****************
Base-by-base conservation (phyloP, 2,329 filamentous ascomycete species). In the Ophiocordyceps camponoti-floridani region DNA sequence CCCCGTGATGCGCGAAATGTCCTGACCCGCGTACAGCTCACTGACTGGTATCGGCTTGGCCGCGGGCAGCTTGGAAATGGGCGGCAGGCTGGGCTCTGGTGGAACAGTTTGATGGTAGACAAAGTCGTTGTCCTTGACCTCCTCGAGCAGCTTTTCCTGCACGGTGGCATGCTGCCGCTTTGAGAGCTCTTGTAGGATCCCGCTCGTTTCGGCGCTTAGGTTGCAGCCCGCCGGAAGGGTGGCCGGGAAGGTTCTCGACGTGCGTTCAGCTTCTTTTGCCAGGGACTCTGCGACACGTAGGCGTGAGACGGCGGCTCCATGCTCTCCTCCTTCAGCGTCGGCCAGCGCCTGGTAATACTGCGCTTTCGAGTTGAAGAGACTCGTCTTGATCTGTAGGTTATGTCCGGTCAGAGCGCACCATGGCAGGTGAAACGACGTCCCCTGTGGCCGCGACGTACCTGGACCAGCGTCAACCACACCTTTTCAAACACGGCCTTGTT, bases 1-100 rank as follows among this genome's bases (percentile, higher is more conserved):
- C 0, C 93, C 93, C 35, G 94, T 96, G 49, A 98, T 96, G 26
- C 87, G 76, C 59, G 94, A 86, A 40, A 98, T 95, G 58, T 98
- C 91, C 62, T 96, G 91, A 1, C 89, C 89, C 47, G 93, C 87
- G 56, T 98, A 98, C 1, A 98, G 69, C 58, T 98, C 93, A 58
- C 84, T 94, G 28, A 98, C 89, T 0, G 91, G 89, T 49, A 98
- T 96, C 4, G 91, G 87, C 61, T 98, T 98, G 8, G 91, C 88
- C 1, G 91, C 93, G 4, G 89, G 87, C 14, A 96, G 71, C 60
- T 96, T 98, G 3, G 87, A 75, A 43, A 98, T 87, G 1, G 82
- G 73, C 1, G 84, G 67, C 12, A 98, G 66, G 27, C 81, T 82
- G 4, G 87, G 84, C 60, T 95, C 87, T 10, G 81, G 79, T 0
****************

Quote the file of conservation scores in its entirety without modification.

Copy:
Base-by-base conservation (phyloP, 2,329 filamentous ascomycete species). In the Ophiocordyceps camponoti-floridani region DNA sequence CCCCGTGATGCGCGAAATGTCCTGACCCGCGTACAGCTCACTGACTGGTATCGGCTTGGCCGCGGGCAGCTTGGAAATGGGCGGCAGGCTGGGCTCTGGTGGAACAGTTTGATGGTAGACAAAGTCGTTGTCCTTGACCTCCTCGAGCAGCTTTTCCTGCACGGTGGCATGCTGCCGCTTTGAGAGCTCTTGTAGGATCCCGCTCGTTTCGGCGCTTAGGTTGCAGCCCGCCGGAAGGGTGGCCGGGAAGGTTCTCGACGTGCGTTCAGCTTCTTTTGCCAGGGACTCTGCGACACGTAGGCGTGAGACGGCGGCTCCATGCTCTCCTCCTTCAGCGTCGGCCAGCGCCTGGTAATACTGCGCTTTCGAGTTGAAGAGACTCGTCTTGATCTGTAGGTTATGTCCGGTCAGAGCGCACCATGGCAGGTGAAACGACGTCCCCTGTGGCCGCGACGTACCTGGACCAGCGTCAACCACACCTTTTCAAACACGGCCTTGTT, bases 1-100 rank as follows among this genome's bases (percentile, higher is more conserved):
- C 0, C 93, C 93, C 35, G 94, T 96, G 49, A 98, T 96, G 26
- C 87, G 76, C 59, G 94, A 86, A 40, A 98, T 95, G 58, T 98
- C 91, C 62, T 96, G 91, A 1, C 89, C 89, C 47, G 93, C 87
- G 56, T 98, A 98, C 1, A 98, G 69, C 58, T 98, C 93, A 58
- C 84, T 94, G 28, A 98, C 89, T 0, G 91, G 89, T 49, A 98
- T 96, C 4, G 91, G 87, C 61, T 98, T 98, G 8, G 91, C 88
- C 1, G 91, C 93, G 4, G 89, G 87, C 14, A 96, G 71, C 60
- T 96, T 98, G 3, G 87, A 75, A 43, A 98, T 87, G 1, G 82
- G 73, C 1, G 84, G 67, C 12, A 98, G 66, G 27, C 81, T 82
- G 4, G 87, G 84, C 60, T 95, C 87, T 10, G 81, G 79, T 0